UPDATE: Trump's manufacturing jobs initiative loses more leaders
Update: Now five leaders have left the manufacturing initiative in the wake of President Trump's comments on the violence in Charlottesville, VA over the weekend. Scott Paul, the president of the Alliance for American Manufacturing, announced his resignation from the council not long after Trump's tweet saying he has "many" CEOs to take their places. And Tuesday night, after Trump defended his original comments on Charlottesville, AFL-CIO President Richard Trumka also left the council.
Trumka is the first to explicitly call out Trump's statements in his resignation. His group's statement: "President Trump's remarks today repudiate his forced remarks yesterday about the KKK and neo-Nazis. We must resign on behalf of America's working people, who reject all notions of legitimacy of these bigoted groups."
According to Business Insider, many CEOs still plan to remain on the council, though not all returned comment.
- Three prominent CEOs have left the group of business leader advisors behind the White House's Manufacturing Jobs Initiative, Bloomberg reports.
- Ken Frazier of Merck and Co.; Kevin Plank, of Under Armour, Inc.; and Brian Krzanich, of Intel Corporation resigned from the initiative in the past 48 hours. Neither of the CEOs cited President Donald Trump personally following their decision, Axios said, but observers have speculated that the cause may be the president's comments following the preceding weekend's events in Charlottesville, VA.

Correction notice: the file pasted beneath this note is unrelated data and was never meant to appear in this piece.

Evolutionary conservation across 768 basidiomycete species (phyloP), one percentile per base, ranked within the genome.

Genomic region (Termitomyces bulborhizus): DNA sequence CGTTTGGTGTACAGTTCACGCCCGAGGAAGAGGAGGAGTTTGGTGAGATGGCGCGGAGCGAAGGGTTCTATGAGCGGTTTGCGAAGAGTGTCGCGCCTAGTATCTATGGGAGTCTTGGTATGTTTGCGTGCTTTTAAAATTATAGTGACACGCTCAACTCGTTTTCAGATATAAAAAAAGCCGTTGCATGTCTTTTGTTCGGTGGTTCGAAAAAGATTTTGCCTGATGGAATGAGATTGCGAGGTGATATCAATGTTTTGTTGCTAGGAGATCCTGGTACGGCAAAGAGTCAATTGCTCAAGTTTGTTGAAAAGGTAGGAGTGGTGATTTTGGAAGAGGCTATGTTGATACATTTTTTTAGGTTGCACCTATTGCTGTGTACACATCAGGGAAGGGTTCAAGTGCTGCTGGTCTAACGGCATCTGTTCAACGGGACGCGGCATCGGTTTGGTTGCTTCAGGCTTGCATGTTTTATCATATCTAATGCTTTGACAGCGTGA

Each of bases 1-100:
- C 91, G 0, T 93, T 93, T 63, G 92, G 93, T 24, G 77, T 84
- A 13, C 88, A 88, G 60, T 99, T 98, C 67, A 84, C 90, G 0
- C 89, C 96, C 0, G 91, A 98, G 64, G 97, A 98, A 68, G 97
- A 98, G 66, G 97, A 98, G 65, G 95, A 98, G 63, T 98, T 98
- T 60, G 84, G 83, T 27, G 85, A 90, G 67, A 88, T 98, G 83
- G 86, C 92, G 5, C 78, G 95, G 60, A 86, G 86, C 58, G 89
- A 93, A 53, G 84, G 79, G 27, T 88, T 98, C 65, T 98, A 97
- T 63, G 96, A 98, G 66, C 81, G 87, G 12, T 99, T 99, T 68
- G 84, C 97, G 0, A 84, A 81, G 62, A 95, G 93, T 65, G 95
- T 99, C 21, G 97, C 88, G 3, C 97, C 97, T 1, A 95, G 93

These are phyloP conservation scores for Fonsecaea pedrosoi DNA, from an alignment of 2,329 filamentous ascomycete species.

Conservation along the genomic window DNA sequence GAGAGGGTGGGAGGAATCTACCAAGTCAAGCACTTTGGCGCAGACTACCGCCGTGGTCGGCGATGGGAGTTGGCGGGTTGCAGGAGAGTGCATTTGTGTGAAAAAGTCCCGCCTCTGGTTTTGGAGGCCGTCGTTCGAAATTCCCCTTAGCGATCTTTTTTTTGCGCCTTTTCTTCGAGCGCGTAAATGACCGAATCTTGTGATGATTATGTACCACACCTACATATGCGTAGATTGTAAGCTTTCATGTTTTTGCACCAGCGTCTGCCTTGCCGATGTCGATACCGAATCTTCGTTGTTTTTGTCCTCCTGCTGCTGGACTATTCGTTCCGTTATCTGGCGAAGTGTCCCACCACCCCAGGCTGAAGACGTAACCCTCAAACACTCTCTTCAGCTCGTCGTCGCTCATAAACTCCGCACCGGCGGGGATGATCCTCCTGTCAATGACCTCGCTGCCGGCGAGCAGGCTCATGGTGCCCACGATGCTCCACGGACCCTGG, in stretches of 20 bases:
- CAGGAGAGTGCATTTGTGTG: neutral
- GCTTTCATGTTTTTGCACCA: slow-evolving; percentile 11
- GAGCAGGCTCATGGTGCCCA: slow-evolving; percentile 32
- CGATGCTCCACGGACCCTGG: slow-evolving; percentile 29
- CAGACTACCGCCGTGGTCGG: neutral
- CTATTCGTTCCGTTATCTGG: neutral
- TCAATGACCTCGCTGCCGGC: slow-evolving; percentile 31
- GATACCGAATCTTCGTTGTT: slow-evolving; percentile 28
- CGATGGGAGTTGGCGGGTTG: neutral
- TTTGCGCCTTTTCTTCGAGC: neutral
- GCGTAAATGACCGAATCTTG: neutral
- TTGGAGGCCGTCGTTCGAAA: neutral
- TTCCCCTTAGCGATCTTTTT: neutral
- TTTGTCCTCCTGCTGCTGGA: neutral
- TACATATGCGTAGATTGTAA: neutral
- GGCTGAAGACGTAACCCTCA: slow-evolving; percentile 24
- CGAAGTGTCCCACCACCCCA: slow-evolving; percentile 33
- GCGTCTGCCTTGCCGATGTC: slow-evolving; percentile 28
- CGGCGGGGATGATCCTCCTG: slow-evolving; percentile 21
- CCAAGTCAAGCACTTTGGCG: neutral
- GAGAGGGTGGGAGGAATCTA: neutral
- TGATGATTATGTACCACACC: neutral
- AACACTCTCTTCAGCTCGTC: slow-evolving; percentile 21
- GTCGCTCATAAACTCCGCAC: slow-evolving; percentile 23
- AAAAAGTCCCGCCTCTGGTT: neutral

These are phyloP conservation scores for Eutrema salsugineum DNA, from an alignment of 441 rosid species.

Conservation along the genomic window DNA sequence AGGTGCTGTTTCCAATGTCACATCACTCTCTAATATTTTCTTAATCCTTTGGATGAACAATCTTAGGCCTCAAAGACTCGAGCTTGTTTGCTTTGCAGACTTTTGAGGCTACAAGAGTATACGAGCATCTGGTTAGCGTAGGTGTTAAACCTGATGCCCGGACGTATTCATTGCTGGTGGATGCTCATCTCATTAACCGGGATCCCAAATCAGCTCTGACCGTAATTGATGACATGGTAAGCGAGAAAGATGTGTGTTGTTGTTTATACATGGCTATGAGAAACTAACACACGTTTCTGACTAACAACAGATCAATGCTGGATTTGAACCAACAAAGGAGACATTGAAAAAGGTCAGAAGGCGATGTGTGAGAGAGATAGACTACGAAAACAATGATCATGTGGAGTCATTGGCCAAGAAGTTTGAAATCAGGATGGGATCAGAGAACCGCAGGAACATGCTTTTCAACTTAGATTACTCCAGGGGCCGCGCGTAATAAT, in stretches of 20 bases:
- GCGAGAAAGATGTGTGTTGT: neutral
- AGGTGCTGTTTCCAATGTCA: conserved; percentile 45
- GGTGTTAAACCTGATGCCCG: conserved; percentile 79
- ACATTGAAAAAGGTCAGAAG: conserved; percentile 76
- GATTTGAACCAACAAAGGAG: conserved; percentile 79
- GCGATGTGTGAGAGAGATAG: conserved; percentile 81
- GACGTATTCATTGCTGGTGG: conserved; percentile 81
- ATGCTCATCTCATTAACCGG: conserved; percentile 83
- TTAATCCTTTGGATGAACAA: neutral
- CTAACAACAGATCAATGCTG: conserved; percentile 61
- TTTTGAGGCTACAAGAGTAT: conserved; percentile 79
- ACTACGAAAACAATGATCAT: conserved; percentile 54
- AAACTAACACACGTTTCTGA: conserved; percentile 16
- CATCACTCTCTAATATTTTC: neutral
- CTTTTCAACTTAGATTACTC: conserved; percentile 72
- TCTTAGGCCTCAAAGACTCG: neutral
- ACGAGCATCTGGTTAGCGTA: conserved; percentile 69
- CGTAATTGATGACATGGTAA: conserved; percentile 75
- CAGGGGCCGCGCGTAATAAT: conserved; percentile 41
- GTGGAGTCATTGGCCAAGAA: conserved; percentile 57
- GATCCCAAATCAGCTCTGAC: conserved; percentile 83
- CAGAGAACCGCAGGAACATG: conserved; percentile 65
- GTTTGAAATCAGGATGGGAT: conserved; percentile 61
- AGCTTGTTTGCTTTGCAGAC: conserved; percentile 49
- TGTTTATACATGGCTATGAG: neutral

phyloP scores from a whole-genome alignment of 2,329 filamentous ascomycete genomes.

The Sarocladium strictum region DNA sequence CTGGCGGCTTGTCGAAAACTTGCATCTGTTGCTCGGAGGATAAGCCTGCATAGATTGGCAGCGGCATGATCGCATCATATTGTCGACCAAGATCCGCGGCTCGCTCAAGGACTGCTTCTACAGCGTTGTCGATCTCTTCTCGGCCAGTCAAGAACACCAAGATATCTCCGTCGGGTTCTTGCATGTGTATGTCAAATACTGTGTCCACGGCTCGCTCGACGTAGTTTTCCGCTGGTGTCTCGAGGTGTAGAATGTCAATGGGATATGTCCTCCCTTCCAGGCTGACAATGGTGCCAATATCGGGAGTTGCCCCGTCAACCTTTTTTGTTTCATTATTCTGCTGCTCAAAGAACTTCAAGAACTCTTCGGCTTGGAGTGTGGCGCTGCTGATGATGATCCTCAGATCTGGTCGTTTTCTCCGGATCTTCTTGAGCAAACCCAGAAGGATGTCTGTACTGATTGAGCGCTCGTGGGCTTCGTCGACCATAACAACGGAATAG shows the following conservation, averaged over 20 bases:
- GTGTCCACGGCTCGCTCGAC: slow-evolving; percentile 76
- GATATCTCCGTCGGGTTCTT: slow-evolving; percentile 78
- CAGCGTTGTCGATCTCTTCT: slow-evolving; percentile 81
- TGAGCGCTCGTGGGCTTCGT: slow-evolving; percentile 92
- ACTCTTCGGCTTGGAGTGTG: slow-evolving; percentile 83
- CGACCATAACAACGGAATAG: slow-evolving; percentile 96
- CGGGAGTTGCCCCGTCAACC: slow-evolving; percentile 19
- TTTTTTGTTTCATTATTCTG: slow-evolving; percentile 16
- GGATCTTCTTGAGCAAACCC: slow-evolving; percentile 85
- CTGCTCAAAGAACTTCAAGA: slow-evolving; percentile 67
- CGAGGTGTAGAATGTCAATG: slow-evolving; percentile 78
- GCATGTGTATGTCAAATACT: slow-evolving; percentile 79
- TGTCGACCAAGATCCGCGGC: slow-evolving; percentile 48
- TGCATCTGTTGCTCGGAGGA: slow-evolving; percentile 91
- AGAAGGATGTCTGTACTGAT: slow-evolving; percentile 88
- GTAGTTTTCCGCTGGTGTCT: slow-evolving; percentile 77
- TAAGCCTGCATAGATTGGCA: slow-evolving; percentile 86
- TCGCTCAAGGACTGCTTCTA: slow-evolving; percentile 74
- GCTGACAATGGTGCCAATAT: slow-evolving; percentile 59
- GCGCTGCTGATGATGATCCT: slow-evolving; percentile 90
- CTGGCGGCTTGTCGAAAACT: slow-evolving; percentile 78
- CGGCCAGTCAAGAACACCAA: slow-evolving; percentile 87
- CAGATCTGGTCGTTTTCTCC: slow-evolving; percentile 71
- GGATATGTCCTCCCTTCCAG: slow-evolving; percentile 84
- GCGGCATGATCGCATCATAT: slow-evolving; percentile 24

- Trump originally announced his Manufacturing Jobs Initiative in January, calling it a plan to revitalize the industry and bring back factory jobs. As part of that initiative, the president has met with a committee of prominent U.S. business leaders with the goal of gaining insight on job growth and re-employing U.S. workers.
The jobs initiative is considered an important step in Trump's campaign promise to revitalize the U.S. manufacturing industry. But attrition from business leaders is a setback on multiple fronts. Not only is it a drain on the brain trust — it's a sign that corporate America may be recoiling from the politics surrounding this administration.
Manufacturing once provided well-paying blue-collar jobs for many U.S. workers. Over time, these jobs decreased through down-sizing and plant closings. And while some automotive jobs returned under the Obama administration after the 2007 economic crisis, the industry sector is now at a crossroads, struggling with talent shortages and with managing the impacts of automation.
In return, the Trump DOL has largely focused on apprenticeships and other training programs to push people toward open jobs and ease the skills gap. In June, Trump signed an executive order to redirect $100 million of federal job training funds to apprenticeships. Secretary of Labor Alexander Acosta has also pushed to reduce the number of certifications needed for certain jobs in an effort to open up more opportunities for those out of work, but few details have been released on how exactly that will look.
Social media outrage may play a part in executives' decision to disassociate with Trump, but it's far from the only crowd that can force them to jump ship. IBM employees were vocally upset with IBM CEO Ginny Rometty following the publication of her open letter asking Trump to cooperate on the development of "new collar" jobs.
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